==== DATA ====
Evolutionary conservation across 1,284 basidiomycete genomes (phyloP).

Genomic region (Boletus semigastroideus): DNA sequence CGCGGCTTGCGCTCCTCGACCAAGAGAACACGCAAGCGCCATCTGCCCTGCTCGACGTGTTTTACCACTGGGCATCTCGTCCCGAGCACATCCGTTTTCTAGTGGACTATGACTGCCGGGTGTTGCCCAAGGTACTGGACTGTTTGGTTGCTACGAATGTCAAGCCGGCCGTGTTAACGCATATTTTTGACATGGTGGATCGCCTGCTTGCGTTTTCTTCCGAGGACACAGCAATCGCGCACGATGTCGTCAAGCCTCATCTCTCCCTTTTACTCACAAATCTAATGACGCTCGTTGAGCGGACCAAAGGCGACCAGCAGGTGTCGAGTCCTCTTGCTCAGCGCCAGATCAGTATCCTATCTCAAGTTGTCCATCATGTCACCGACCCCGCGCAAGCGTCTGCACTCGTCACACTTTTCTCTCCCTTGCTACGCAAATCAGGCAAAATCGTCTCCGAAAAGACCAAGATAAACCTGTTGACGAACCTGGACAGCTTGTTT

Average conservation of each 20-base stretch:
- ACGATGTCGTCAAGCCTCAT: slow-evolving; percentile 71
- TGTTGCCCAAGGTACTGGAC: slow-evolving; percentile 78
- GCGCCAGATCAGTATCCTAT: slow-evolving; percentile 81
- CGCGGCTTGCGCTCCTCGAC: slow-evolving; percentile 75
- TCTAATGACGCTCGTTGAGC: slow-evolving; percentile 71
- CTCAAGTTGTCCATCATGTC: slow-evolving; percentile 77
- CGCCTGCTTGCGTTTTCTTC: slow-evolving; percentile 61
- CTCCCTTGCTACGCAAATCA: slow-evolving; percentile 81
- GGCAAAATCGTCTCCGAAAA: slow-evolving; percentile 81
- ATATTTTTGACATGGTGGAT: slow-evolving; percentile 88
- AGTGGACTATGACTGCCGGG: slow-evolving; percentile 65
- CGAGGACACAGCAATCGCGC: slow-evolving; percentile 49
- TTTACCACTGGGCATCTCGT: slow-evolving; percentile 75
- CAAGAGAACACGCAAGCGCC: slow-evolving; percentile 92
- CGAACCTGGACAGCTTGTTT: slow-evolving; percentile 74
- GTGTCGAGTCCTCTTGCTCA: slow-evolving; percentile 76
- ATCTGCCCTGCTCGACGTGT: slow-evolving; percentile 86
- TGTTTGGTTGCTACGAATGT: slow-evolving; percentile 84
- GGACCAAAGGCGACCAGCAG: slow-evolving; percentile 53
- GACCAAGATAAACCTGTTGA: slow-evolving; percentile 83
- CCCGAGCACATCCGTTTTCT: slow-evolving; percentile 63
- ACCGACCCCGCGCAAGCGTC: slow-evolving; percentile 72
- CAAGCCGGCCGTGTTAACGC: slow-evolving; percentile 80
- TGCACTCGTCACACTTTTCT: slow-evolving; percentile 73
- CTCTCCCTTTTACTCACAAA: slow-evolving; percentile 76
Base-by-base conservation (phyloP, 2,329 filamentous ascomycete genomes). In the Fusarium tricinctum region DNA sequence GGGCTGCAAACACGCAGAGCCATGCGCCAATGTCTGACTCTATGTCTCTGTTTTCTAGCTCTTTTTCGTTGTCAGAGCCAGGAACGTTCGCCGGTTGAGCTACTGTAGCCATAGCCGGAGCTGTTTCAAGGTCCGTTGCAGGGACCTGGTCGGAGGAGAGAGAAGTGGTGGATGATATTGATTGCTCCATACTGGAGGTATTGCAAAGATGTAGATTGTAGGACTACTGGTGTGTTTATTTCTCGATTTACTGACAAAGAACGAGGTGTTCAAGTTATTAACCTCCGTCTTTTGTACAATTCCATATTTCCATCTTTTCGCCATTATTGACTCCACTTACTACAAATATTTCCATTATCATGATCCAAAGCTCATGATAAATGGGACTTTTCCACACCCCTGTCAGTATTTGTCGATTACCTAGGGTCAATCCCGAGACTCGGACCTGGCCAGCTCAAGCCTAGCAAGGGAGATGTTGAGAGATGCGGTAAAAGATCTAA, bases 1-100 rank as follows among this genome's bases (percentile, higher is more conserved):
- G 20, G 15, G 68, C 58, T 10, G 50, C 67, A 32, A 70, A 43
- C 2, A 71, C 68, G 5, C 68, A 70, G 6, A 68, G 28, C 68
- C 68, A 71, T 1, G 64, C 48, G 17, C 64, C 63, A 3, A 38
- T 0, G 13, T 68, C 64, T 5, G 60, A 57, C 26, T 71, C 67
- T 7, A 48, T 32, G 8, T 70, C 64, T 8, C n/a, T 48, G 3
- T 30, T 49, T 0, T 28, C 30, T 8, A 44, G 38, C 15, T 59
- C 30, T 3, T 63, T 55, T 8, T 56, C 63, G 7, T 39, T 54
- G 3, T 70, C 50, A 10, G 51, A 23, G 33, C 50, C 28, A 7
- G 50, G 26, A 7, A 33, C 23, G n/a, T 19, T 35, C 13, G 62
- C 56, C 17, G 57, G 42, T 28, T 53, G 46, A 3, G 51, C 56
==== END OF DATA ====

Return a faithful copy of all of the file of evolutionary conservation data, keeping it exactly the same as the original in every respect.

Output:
Evolutionary conservation across 1,284 basidiomycete genomes (phyloP).

Genomic region (Boletus semigastroideus): DNA sequence CGCGGCTTGCGCTCCTCGACCAAGAGAACACGCAAGCGCCATCTGCCCTGCTCGACGTGTTTTACCACTGGGCATCTCGTCCCGAGCACATCCGTTTTCTAGTGGACTATGACTGCCGGGTGTTGCCCAAGGTACTGGACTGTTTGGTTGCTACGAATGTCAAGCCGGCCGTGTTAACGCATATTTTTGACATGGTGGATCGCCTGCTTGCGTTTTCTTCCGAGGACACAGCAATCGCGCACGATGTCGTCAAGCCTCATCTCTCCCTTTTACTCACAAATCTAATGACGCTCGTTGAGCGGACCAAAGGCGACCAGCAGGTGTCGAGTCCTCTTGCTCAGCGCCAGATCAGTATCCTATCTCAAGTTGTCCATCATGTCACCGACCCCGCGCAAGCGTCTGCACTCGTCACACTTTTCTCTCCCTTGCTACGCAAATCAGGCAAAATCGTCTCCGAAAAGACCAAGATAAACCTGTTGACGAACCTGGACAGCTTGTTT

Average conservation of each 20-base stretch:
- ACGATGTCGTCAAGCCTCAT: slow-evolving; percentile 71
- TGTTGCCCAAGGTACTGGAC: slow-evolving; percentile 78
- GCGCCAGATCAGTATCCTAT: slow-evolving; percentile 81
- CGCGGCTTGCGCTCCTCGAC: slow-evolving; percentile 75
- TCTAATGACGCTCGTTGAGC: slow-evolving; percentile 71
- CTCAAGTTGTCCATCATGTC: slow-evolving; percentile 77
- CGCCTGCTTGCGTTTTCTTC: slow-evolving; percentile 61
- CTCCCTTGCTACGCAAATCA: slow-evolving; percentile 81
- GGCAAAATCGTCTCCGAAAA: slow-evolving; percentile 81
- ATATTTTTGACATGGTGGAT: slow-evolving; percentile 88
- AGTGGACTATGACTGCCGGG: slow-evolving; percentile 65
- CGAGGACACAGCAATCGCGC: slow-evolving; percentile 49
- TTTACCACTGGGCATCTCGT: slow-evolving; percentile 75
- CAAGAGAACACGCAAGCGCC: slow-evolving; percentile 92
- CGAACCTGGACAGCTTGTTT: slow-evolving; percentile 74
- GTGTCGAGTCCTCTTGCTCA: slow-evolving; percentile 76
- ATCTGCCCTGCTCGACGTGT: slow-evolving; percentile 86
- TGTTTGGTTGCTACGAATGT: slow-evolving; percentile 84
- GGACCAAAGGCGACCAGCAG: slow-evolving; percentile 53
- GACCAAGATAAACCTGTTGA: slow-evolving; percentile 83
- CCCGAGCACATCCGTTTTCT: slow-evolving; percentile 63
- ACCGACCCCGCGCAAGCGTC: slow-evolving; percentile 72
- CAAGCCGGCCGTGTTAACGC: slow-evolving; percentile 80
- TGCACTCGTCACACTTTTCT: slow-evolving; percentile 73
- CTCTCCCTTTTACTCACAAA: slow-evolving; percentile 76
Base-by-base conservation (phyloP, 2,329 filamentous ascomycete genomes). In the Fusarium tricinctum region DNA sequence GGGCTGCAAACACGCAGAGCCATGCGCCAATGTCTGACTCTATGTCTCTGTTTTCTAGCTCTTTTTCGTTGTCAGAGCCAGGAACGTTCGCCGGTTGAGCTACTGTAGCCATAGCCGGAGCTGTTTCAAGGTCCGTTGCAGGGACCTGGTCGGAGGAGAGAGAAGTGGTGGATGATATTGATTGCTCCATACTGGAGGTATTGCAAAGATGTAGATTGTAGGACTACTGGTGTGTTTATTTCTCGATTTACTGACAAAGAACGAGGTGTTCAAGTTATTAACCTCCGTCTTTTGTACAATTCCATATTTCCATCTTTTCGCCATTATTGACTCCACTTACTACAAATATTTCCATTATCATGATCCAAAGCTCATGATAAATGGGACTTTTCCACACCCCTGTCAGTATTTGTCGATTACCTAGGGTCAATCCCGAGACTCGGACCTGGCCAGCTCAAGCCTAGCAAGGGAGATGTTGAGAGATGCGGTAAAAGATCTAA, bases 1-100 rank as follows among this genome's bases (percentile, higher is more conserved):
- G 20, G 15, G 68, C 58, T 10, G 50, C 67, A 32, A 70, A 43
- C 2, A 71, C 68, G 5, C 68, A 70, G 6, A 68, G 28, C 68
- C 68, A 71, T 1, G 64, C 48, G 17, C 64, C 63, A 3, A 38
- T 0, G 13, T 68, C 64, T 5, G 60, A 57, C 26, T 71, C 67
- T 7, A 48, T 32, G 8, T 70, C 64, T 8, C n/a, T 48, G 3
- T 30, T 49, T 0, T 28, C 30, T 8, A 44, G 38, C 15, T 59
- C 30, T 3, T 63, T 55, T 8, T 56, C 63, G 7, T 39, T 54
- G 3, T 70, C 50, A 10, G 51, A 23, G 33, C 50, C 28, A 7
- G 50, G 26, A 7, A 33, C 23, G n/a, T 19, T 35, C 13, G 62
- C 56, C 17, G 57, G 42, T 28, T 53, G 46, A 3, G 51, C 56